Iran's Zarif Says New Diplomacy Has Isolated Israel

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Iran's Foreign Minister Mohammad Javad Zarif fought back Tuesday against increasingly scathing criticism from hardliners, saying his pragmatic approach to diplomacy had stolen Israel's thunder.

After years of bellicose rhetoric from ex-President Mahmoud Ahmadinejad, Zarif said the new government had managed to put an end to Israel's portrayal of Iran as "a danger" over its nuclear ambitions.

Ultra-conservatives have upped the ante in recent weeks by chastising an interim nuclear deal Iran struck with world powers in November, under Zarif's brief as the top negotiator.

Comprised of religious figures, former lawmakers and officials as well as some current MPs, the critics are also unhappy about Zarif's more moderate foreign policy, including what they call his "reactionary stance towards the bastard (Israeli) Zionist regime and the Holocaust."

The incumbent lawmakers -- particularly those in Iran's national security and foreign policy commission -- are pressuring Zarif, taking him to the parliament floor and questioning him.

At such a session Tuesday, Zarif spoke about Israel, whose existence Tehran does not recognize, Iranian media reported.

Israeli Prime Minister Benjamin "Netanyahu shamelessly makes a scene saying Iran denies the Holocaust, Iran wants to build a nuclear bomb to carry out another Holocaust," Zarif said.

"But my colleagues and I are telling the world Iran is opposed to anti-Semiticism and genocide," he said.

The remarks contrast with Ahmadinejad's tirades, whose repeated denial of the Holocaust and expressions of hope for the destruction of Israel pushed the two foes ever further apart.

It also resulted in global condemnation of Tehran and paved the way for sanctions over Iran's nuclear drive.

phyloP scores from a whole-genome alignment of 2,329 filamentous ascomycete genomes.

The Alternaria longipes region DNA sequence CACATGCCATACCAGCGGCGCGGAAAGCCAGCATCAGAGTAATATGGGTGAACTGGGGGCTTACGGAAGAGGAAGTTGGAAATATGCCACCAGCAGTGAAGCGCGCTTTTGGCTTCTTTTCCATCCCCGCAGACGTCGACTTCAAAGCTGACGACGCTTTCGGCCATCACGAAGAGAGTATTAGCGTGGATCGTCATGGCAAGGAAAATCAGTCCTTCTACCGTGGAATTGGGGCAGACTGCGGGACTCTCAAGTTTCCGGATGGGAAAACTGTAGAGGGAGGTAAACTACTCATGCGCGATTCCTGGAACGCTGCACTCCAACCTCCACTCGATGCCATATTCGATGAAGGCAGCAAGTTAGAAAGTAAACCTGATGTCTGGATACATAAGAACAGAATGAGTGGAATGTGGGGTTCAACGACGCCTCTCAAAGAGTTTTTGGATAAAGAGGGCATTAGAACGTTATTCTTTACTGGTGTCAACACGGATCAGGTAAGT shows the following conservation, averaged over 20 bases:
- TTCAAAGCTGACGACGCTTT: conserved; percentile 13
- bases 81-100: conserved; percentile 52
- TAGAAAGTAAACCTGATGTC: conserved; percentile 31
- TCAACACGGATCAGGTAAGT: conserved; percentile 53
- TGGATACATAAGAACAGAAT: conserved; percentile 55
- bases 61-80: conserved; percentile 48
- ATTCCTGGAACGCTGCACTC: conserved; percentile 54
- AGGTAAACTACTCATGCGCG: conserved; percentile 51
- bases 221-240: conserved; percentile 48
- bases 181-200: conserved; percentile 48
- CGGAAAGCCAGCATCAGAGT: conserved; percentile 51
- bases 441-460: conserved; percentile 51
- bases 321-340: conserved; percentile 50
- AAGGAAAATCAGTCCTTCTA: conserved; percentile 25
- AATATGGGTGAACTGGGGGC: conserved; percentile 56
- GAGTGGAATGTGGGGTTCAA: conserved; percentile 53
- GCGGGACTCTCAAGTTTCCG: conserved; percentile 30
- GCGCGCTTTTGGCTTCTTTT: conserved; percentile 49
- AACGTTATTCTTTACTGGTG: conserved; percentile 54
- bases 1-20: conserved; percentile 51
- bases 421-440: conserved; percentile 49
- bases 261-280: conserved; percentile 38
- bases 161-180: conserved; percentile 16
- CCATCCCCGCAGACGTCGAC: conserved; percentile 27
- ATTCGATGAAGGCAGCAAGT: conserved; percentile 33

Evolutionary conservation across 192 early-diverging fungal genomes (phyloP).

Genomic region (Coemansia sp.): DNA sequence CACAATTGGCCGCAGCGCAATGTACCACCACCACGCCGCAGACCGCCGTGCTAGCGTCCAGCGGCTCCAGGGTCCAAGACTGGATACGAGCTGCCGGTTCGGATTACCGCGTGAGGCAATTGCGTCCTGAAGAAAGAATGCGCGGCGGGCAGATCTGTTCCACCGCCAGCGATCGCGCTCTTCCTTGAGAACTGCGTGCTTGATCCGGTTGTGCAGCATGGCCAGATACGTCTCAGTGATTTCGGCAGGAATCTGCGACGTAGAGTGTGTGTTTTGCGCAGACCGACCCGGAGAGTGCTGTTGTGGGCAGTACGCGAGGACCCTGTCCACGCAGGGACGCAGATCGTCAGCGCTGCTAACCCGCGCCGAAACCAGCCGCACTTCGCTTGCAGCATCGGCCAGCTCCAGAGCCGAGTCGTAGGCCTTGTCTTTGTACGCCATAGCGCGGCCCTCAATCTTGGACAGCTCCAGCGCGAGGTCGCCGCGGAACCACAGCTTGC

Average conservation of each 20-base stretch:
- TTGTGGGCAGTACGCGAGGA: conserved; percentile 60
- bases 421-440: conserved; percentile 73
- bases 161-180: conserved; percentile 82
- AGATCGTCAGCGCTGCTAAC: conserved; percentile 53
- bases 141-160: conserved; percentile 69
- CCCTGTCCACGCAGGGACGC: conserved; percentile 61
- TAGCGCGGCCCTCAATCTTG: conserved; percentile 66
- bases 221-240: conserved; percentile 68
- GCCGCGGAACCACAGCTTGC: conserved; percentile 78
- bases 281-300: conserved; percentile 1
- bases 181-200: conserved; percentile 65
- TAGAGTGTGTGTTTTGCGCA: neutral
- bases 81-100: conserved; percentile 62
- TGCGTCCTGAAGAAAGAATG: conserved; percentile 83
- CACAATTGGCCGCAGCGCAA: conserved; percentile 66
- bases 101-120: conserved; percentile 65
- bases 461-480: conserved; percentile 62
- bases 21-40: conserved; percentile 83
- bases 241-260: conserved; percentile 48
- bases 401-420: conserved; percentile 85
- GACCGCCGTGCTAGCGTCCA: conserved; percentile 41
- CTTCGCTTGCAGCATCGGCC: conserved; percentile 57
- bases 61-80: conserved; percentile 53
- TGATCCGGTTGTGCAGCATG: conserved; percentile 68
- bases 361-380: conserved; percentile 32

Zarif and President Hassan Rouhani have sought to soften that anti-Israeli image, despite supreme leader Ayatollah Ali Khamenei repeatedly casting doubts over the existence and scale of the Holocaust.

The Holocaust remains a polarizing issue in Iran, but the leadership appears to be united in seeking to reduce tensions with the world.

Khamenei, who has the final say on key state affairs including nuclear policy, has lent qualified support to Rouhani to push for a permanent deal that would ultimately lift sanctions on Iran in exchange for curbs on its atomic drive.

"We shall not allow the Zionist regime -- who is illegally in possession of chemical and nuclear weapons and is the biggest violator of non-proliferation laws -- to portray Iran as a danger," Zarif said.

"Our foreign policy has taken away Israel's peace of mind and comfort, pushing it into a reactionary stance and international isolation," he added.

Western powers suspect Iran's atomic drive masks military objectives despite Tehran's insistence that it only seeks peaceful applications of the technology to produce electricity and medical isotopes and conduct research.

Israel, the sole if undeclared nuclear-armed power in the Middle East, has been lashing out over the negotiations between Tehran and the P5 + 1 (Britain, China, France, Russia and the United States plus Germany).

The hardliners argue that Iran is being outfoxed in the nuclear talks, which will resume next week.

They say the interim deal that brought partial sanctions relief as well as the release of billions of frozen Iranian assets in exchange for curbs and a temporary halt in nuclear activities was not in the national interest.

Those worries were aired during a weekend protest gathering -- named "We Are Worried" -- at the former U.S. embassy compound in Tehran, attended mostly by Basij militia members.

They riled against the direction Iran is taking under Rouhani and expressed worries that Tehran would be cheated at the talks.

Zarif on Tuesday did not directly comment on the weekend gathering, but alluded to it by saying: "We are a valiant nation not a worried one."

He also said his approach is approved by Khamenei. "I am proud that my stances are the same as the supreme leader," the ISNA news agency reported.

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